The deadly shooting that sent congregants running for their lives inside a Texas church Sunday has reignited the polarizing debate over gun control in America, with Republicans praising the state’s gun laws and Democrats urging the governor to call for a special legislative session to address gun violence.
“Good people with guns always triumph over evil ones,” former U.S. Rep. Allen West, a Republican from Florida, tweeted on Sunday.
The gunman, whose motive is still unknown, was fatally shot within seconds of opening fire during a live-streamed worship service at West Freeway Church of Christ in White Settlement, a city just outside Fort Worth. The two men he shot, one of whom was a deacon and lifelong member of the church, died at the scene or at the hospital.
Texas officials described the two volunteer security guards who stopped the shooting as heroes and praised newly enacted state laws that specifically allow licensed gun owners to bring weapons into places of worship.
“The citizens who were inside that church undoubtedly saved 242 other parishioners,” Jeff Williams, a regional director with the Texas Department of Public Safety, told reporters at a news conference Sunday evening, noting that the shooting was over within six seconds.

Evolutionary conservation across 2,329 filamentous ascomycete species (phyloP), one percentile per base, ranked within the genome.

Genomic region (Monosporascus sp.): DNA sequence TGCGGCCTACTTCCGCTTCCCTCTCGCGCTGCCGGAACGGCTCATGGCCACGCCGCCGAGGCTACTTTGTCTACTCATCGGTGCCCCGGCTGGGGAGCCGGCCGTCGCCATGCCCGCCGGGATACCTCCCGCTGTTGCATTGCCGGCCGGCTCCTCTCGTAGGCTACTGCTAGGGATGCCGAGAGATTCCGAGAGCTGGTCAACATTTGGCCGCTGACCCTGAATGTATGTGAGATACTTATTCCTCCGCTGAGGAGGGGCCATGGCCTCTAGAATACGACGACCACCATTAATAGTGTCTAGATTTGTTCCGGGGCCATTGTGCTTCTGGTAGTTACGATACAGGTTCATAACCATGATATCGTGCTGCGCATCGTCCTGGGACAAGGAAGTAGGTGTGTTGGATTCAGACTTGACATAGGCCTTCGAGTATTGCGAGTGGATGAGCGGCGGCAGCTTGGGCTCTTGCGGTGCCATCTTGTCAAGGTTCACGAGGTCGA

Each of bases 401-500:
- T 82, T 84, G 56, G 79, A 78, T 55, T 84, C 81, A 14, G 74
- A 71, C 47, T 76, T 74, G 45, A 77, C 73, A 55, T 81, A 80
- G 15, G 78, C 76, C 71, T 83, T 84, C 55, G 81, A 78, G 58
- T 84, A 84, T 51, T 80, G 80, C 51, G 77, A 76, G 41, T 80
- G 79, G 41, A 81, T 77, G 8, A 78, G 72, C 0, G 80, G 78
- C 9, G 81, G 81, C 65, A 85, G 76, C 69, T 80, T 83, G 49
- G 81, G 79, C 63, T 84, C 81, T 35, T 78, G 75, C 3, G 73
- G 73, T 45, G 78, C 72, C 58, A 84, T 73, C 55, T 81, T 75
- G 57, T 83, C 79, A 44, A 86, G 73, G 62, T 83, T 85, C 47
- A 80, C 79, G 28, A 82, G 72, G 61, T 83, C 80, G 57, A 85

“It’s never going to get faster than that,” he said. “It was miraculous. The true heroes in this were the people who were sitting in those pews today and… saved their fellow citizens.”
Lt. Gov. Dan Patrick said an “untold number of lives” were saved Sunday thanks to two laws that passed after a 2017 church shooting left 26 people dead in Sutherland Springs, another Texas community. The Republican official explained that the new laws ensure that a church can allow congregants to carry weapons if its leaders so choose.
But even as the church guards receive bipartisan praise for their actions this week, Democrats and gun control advocates suggest Texas’ laws are not fixing the problem.
“Clearly what we are doing in Texas, what we are doing in this country, when it comes to guns is not working,” former Democratic presidential candidate and Texas native Beto O’Rourke wrote on Twitter.
“Easy access to guns does NOT make us safer,” Fred Guttenberg, who lost his daughter in the Parkland high school shooting last year, tweeted on Sunday. “Easy access to guns only ensures that those who are determined to kill will have the means to kill as many as possible.”
Democrats in the deep-red state urged Republican Gov. Greg Abbott to call a special legislative session to address gun violence in their state, but he so far has declined to do so. Texas’ legislature convenes its regular sessions in January of odd-numbered years, so the next one is set for 2021.
Sunday’s shooting comes just four months after a suspected terrorist killed more than 20 people at a Walmart in El Paso, Texas.
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